The Bleeding Obvious

In the early years after the second world war, health researchers in Britain noticed a curious epidemic: people had begun dying of heart attacks in unprecedented numbers.

Nobody knew why, and so a scientist in London named Jerry Morris set up a vast study to examine the heart-attack rates in people of different occupations – schoolteachers, postmen, transport workers and more.

“The very first results we got were from the London busmen,” says Morris.

“And there was a striking difference in the heart-attack rate. The drivers of these double-decker buses had substantially more, age for age, than the conductors.”

The data were so telling because drivers and conductors were men of much the same social class. There was only one obvious difference between them.

“The drivers were prototypically sedentary,” explains Morris, “and the conductors were unavoidably active. We spent many hours sitting on the buses watching the number of stairs they climbed.”

The conductors ascended and descended 500 to 750 steps per working day.

And they were half as likely as the drivers to drop dead of a sudden heart attack. Today, almost everyone understands that physical exercise can help prevent heart disease, as well as cancer, diabetes, depression and much else besides.

But on that day in 1949 when Morris looked at the bus data, he was the first person to see the link. He had inadvertently – “mainly luck!” – stumbled on a great truth about health: exercise helps you live longer. Morris’s own mission of the late 1940s was heart disease. He spent “interminable hours” reading the postmortem folios of the London Hospital in the East End for 1907 to 1949. But he still couldn’t understand why heart attacks were increasing.

“We were in the fortunate situation,” he says, “that very ­little research had been done on it. It might be hard for you to imagine a time when heart attack wasn’t a major preoccupation of everybody.” Today, heart disease is the most common cause of death in western countries.

“The only hunch I had was that this might be related to occupation. It was commoner in men than women, it was commoner as middle age advanced, and there were some hints in the national statistics of mortality that it might be connected in some way to occupation.” The busmen’s data were fascinating, and the sample size was thousands of men.

But Morris didn’t treat it as proof of anything. In what he has called “one of the tensest moments of my professional life”, he had to wait for data to arrive for other occupations. Finally, he got the figures for postal workers.

“It was strikingly similar!” he says. The postmen who delivered the mail by bike or on foot had fewer heart attacks than sedentary men who served behind counters or as telephonists and clerks.

It was true: exercise prevented heart disease.

And yet Morris sat on his data for years. If there were flaws in his theory, he was determined to find them before anyone else could. “We set about destroying this observation,” he says. “We brought in outside people with no blood in their veins, no interest, to destroy it.”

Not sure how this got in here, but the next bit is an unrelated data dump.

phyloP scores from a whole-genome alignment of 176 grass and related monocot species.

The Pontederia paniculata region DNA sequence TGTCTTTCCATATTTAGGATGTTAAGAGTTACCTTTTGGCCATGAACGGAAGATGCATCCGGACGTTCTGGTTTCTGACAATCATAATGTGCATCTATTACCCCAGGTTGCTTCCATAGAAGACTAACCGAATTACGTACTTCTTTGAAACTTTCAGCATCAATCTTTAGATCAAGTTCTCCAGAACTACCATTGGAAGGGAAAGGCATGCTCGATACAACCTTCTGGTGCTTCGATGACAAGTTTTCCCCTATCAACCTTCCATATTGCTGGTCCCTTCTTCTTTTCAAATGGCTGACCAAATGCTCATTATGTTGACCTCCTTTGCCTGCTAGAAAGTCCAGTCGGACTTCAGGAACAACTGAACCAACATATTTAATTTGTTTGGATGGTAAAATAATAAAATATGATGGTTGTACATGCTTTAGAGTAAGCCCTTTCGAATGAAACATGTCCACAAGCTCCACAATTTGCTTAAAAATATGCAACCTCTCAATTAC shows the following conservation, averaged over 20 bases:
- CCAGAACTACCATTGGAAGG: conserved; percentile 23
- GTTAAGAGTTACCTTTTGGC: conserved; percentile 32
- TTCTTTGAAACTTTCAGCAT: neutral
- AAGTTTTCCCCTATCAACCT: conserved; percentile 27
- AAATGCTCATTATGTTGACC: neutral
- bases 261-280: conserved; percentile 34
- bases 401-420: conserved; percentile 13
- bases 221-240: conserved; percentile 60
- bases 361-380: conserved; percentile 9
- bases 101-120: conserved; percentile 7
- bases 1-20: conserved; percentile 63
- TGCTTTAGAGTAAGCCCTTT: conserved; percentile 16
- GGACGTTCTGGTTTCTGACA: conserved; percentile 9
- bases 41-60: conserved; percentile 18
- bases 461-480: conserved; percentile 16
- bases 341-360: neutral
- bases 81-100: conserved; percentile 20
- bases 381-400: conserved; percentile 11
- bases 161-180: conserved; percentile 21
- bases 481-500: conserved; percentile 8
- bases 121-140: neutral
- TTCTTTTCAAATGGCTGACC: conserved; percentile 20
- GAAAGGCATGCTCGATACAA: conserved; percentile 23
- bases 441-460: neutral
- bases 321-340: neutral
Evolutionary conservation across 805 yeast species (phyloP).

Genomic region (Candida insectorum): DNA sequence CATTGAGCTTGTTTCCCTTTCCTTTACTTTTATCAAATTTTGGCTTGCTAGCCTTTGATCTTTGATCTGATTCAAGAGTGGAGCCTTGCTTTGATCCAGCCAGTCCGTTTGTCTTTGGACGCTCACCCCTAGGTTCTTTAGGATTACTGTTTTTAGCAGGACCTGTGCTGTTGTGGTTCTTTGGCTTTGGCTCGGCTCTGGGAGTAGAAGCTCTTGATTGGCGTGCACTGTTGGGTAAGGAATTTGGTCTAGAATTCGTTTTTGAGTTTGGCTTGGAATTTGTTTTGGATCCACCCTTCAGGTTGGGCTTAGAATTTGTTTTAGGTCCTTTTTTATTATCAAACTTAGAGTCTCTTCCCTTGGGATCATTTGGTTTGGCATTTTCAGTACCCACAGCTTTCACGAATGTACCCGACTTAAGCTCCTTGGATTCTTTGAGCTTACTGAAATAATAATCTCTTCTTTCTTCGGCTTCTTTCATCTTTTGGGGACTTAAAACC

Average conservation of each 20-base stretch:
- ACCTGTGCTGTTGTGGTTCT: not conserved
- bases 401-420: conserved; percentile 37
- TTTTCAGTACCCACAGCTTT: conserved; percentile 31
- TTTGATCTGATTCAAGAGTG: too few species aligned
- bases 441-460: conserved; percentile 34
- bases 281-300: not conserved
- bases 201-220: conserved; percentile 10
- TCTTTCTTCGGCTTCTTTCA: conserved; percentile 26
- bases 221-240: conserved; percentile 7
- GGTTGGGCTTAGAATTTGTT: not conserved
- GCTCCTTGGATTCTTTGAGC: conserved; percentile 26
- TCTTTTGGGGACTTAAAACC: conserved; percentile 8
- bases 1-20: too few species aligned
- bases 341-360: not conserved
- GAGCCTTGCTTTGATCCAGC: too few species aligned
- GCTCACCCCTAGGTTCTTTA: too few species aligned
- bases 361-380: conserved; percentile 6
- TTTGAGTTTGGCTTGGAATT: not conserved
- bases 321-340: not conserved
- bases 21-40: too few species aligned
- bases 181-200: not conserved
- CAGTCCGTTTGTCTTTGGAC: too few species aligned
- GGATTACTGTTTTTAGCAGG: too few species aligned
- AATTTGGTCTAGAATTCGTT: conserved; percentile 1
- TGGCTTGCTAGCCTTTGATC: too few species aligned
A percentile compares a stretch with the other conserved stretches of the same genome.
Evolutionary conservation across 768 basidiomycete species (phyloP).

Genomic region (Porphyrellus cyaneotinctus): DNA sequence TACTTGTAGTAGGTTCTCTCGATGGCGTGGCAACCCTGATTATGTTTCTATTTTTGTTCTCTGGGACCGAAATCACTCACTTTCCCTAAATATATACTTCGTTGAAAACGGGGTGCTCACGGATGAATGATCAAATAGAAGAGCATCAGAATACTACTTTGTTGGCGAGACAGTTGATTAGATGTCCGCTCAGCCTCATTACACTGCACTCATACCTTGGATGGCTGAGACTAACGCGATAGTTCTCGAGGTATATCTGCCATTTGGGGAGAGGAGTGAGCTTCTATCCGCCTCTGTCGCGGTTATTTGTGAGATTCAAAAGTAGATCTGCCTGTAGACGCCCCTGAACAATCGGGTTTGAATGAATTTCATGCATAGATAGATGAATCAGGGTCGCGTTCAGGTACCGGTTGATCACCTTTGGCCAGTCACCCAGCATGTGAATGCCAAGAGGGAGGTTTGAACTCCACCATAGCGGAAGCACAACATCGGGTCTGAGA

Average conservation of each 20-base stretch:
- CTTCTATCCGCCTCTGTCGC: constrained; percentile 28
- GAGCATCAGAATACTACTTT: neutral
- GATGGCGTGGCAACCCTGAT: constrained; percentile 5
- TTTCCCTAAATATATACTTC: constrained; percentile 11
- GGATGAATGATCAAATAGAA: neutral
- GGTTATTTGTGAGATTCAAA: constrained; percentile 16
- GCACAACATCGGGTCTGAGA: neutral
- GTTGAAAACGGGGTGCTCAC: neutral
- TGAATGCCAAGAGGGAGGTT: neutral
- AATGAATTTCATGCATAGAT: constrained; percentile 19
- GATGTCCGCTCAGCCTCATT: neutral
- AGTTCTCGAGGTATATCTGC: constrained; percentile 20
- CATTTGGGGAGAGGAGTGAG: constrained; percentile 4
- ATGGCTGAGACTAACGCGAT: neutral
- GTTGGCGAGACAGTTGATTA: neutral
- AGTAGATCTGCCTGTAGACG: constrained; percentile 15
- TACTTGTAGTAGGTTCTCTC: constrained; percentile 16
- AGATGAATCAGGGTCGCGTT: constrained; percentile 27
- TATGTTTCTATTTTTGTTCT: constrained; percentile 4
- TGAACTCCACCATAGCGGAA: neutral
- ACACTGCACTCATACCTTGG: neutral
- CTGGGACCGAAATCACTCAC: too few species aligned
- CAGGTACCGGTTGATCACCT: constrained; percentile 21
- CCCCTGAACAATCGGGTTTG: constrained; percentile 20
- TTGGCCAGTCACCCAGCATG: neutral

But they couldn’t.

His paper (“Coronary heart-disease and physical activity of work”) finally appeared in The Lancet in 1953.

His hypothesis, as he still called it, was greeted with general disbelief.

What could exercise possibly have to do with heart attacks?

True, there had always been a vague belief that exercise was good for the soul. Even he had no idea how exactly the mechanism worked.

Only after his paper appeared did the physiologist Henry Taylor sit him down for a solid day in a Washington hotel room and, in Morris’s words, “schoolboy-taught me the physiology of exercise”.

Morris thinks the essential story is simple: “Exercise normalises the workings of the body.”

Humans were meant to keep active.

With hindsight, his London bus drivers inhabited one of the first societies on earth where exercise was ceasing to be part of daily life.

Technology was letting people grow slothful. Even in the 1950s, Morris foresaw that when poor countries developed, they would have the same problems.

He remembers warning then: “Their time will come to develop these diseases, and not to make the mistakes that we made, eg a lack of exercise, eg smoking, eg our lousy diets. Of course, nobody paid any attention.”


Upon reading about the man that discovered exercise, it got McLeod Governance thinking.

What is it that is plain for all to notice but no one can see?

What is that the practitioners of internal audit, risk management and corporate governance are missing that will make eternal and fundamental sense of the world in which we ply our trade?

McLeod Governance is going to start the ball rolling on this one.

Our nomination for the Bleeding Obvious That Has Yet to Be Found is something (well we would be more precise but by definition we cant because we actually wont know it until we see it) to do with the importance of communication within an organisation in improving its internal control culture.

We all seem to know that that is the case in the same way that we now accept that exercise is good for a healthy heart.

But we have no way of measuring it to prove it.

Indeed when it comes down to it – internal audit, risk management and corporate governance have little in the way of measurements to prove their hypotheses (and some of its harsher critics say, worth).

And therein perhaps lays our equivalent of riding a London bus observing the world.

What is the one measure that proves our worth?

And who amongst us will find it.

Post based in part on “The Man Who Invented Exercise”. The Financial Times by Simon Kuper. September 11, 2009

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